Thursday, February 28, 2013

The Revisionist

Jesse Eisenberg's new play, The Revisionist, seems to be a predictable exploration of familiar territory: Uneasy young man, complete with cache of weed, visits much older female relative. Add WWII memories, stir.

It is much to Eisenberg's credit, however, that The Revisionist has its surprises. Even better, it isn't an entry in the increasingly-tasteless worst-Holocaust-story-ever sweepstakes that stretches from Sophie's Choice to Red Dog Howls. (Even better than that, Eisenberg spares us a cutesy "old woman gets stoned" scene.) Instead, it is a thoughtful, sometimes funny, often moving, examination of the interactions and frictions between someone who doesn't know what he has and someone who knows exactly what she has lost.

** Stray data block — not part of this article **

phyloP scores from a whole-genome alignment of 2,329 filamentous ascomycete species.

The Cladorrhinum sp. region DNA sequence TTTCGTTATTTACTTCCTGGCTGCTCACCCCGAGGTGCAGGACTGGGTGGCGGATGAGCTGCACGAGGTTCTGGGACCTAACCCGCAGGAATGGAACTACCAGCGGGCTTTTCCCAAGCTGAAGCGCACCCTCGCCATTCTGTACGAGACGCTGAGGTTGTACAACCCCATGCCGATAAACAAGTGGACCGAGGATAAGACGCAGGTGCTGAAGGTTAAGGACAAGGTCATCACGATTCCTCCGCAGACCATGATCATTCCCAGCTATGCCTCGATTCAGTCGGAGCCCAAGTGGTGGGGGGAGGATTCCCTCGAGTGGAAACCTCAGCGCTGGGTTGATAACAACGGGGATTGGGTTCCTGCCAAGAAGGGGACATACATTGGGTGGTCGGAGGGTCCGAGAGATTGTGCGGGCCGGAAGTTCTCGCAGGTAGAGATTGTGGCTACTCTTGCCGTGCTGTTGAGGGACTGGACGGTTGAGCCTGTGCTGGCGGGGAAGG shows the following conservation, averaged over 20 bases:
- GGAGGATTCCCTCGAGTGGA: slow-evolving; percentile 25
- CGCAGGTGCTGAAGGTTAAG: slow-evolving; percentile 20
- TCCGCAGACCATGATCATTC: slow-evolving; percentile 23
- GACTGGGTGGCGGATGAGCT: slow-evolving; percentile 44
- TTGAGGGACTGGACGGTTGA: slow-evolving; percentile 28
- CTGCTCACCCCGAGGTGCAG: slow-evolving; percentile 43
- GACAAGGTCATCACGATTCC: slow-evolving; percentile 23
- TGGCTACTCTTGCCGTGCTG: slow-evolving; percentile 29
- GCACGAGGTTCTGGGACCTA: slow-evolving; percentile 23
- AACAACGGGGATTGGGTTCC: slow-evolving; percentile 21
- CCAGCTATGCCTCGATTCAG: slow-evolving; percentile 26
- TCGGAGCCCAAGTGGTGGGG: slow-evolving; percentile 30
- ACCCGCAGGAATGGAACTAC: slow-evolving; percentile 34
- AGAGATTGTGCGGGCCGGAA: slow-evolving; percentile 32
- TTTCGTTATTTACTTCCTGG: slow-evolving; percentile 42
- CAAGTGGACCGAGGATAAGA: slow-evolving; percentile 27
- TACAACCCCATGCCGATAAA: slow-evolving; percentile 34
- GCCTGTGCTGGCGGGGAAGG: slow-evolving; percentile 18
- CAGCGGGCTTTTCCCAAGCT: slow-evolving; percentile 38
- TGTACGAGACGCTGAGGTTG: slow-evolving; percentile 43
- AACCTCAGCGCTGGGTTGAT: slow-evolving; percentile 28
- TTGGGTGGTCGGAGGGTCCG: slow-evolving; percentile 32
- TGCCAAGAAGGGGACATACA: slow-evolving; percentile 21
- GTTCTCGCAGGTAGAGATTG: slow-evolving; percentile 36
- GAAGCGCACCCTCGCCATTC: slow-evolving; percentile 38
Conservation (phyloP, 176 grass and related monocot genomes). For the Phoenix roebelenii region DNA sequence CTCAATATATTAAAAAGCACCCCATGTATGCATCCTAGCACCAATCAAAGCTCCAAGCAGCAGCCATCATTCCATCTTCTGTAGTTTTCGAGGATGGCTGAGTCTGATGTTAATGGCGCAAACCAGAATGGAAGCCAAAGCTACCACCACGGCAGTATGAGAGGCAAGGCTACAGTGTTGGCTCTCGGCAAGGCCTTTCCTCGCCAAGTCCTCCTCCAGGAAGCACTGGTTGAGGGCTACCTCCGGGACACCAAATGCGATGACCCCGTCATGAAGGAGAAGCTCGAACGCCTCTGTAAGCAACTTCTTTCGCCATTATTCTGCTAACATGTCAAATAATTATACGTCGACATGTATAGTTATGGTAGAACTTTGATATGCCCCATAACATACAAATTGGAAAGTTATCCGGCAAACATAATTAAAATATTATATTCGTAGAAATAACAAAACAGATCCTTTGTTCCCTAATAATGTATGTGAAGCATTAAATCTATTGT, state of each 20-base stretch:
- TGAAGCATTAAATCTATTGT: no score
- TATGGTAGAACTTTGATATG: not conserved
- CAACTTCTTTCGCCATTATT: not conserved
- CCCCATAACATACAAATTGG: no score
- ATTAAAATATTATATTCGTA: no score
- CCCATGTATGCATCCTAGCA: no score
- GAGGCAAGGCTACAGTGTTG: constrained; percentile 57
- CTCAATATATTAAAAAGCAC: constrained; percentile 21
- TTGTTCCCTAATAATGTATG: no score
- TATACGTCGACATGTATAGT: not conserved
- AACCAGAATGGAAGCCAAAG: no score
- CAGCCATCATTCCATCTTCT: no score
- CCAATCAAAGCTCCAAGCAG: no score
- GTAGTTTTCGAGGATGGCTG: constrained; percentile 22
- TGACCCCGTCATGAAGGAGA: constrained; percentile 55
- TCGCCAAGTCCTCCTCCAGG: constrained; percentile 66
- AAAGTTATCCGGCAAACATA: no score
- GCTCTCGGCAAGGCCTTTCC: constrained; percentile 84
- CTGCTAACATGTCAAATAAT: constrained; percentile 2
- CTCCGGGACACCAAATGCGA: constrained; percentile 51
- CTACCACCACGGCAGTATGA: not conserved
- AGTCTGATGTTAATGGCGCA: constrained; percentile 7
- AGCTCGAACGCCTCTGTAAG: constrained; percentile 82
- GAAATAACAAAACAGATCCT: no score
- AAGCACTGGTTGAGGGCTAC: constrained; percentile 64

Vanessa Redgrave, Jesse Eisenberg
Photo: Sandra Coudert

Nicely directed by Kip Fagan, and well-designed by John McDermott (set) and Jessica Pabst (costume), The Revisionist's strongest asset is its cast. Vanessa Redgrave as the old woman is excellent (duh--although her bangs and glasses make it frustratingly difficult to see her face). Eisenberg is even better as the young man. His discomfort in his own skin is vivid, as are his reluctance to give in to his better side and his ongoing sense of entitlement. (Dan Oreskes does well by a small supporting role).

Perhaps the biggest compliment I can give The Revisionist is that I keep wondering if the old woman should have done this or the young man should have done this--not if Eisenberg should have written them differently. And I'd love to know what happens next.

(press ticket, 7th row)

No comments: